WASHINGTON – Two Singapore men pleaded guilty in federal court in the District of Columbia to conspiracy to violate the Arms Export Control Act, following an investigation by U.S. Immigration and Customs Enforcement’s (ICE) Homeland Security Investigations (HSI).
Hia Soo Gan Benson, aka Benson Hia, and Lim Kow Seng, aka Eric Lim, pleaded guilty to the unlawful export of 55 military antennas from the United States to Singapore and Hong Kong. Sentencing is scheduled for Sept. 20, and each faces a maximum potential sentence of five years in prison, a fine of $250,000 and a 3-year term of supervised release.
Hia and Seng conspired to defraud the United States by causing a total of 55 cavity-backed spiral antennas and biconical antennas to be illegally exported from a Massachusetts company to Singapore and Hong Kong without the required State Department license. These military antennas are controlled for export as U.S. munitions and are used in airborne and shipboard environments. They conspired to undervalue the antennas to circumvent U.S. regulations on the filing of shipper’s export declarations to the U.S. government. They also allegedly used false names and front companies to obtain the antennas illegally from the United States.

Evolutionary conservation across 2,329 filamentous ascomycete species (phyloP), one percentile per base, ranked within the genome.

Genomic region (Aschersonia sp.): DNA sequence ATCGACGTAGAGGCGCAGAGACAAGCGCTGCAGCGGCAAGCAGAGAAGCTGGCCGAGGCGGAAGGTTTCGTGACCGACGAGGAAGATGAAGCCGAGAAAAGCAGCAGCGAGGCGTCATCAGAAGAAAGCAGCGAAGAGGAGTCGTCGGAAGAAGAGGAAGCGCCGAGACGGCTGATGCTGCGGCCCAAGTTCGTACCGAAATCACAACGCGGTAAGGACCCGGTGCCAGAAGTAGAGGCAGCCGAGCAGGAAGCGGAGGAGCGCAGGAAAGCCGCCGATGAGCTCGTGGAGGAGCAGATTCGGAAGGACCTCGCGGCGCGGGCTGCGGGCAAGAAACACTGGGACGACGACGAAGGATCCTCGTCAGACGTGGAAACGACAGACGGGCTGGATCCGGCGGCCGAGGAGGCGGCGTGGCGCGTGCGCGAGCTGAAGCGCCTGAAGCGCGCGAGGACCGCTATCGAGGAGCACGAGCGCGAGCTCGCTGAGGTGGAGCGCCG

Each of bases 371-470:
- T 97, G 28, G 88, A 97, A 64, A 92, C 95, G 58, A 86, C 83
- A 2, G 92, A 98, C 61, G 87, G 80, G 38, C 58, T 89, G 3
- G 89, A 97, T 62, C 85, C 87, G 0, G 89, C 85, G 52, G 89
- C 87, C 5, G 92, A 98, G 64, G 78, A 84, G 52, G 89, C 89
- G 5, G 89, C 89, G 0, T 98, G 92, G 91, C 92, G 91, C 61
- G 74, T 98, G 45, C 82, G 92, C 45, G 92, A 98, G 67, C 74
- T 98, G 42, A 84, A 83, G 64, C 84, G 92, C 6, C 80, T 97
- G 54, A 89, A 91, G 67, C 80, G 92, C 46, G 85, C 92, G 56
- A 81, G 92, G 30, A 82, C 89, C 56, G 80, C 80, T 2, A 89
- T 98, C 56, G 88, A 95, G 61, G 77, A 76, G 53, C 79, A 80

Corezing International, a company based in Singapore, was also charged in the District of Columbia in connection with the export of these particular military antennas to Singapore and Hong Kong. Corezing and its principals have also been charged in connection with the export of 6,000 radio frequency modules from the United States to Iran via Singapore, some of which were later found in improvised explosive devices in Iraq. Hia and Seng pleaded guilty to the sole charge on which they were extradited from Singapore.
This investigation was jointly conducted by HSI special agents in Boston and Los Angeles; FBI agents in Minneapolis; and Department of Commerce, Bureau of Industry and Security agents in Chicago and Boston. Substantial assistance was provided by the U.S. Department of Defense, U.S. Customs and Border Protection, the Department of Justice’s Office of International Affairs, and the State Department’s Directorate of Defense Trade Controls.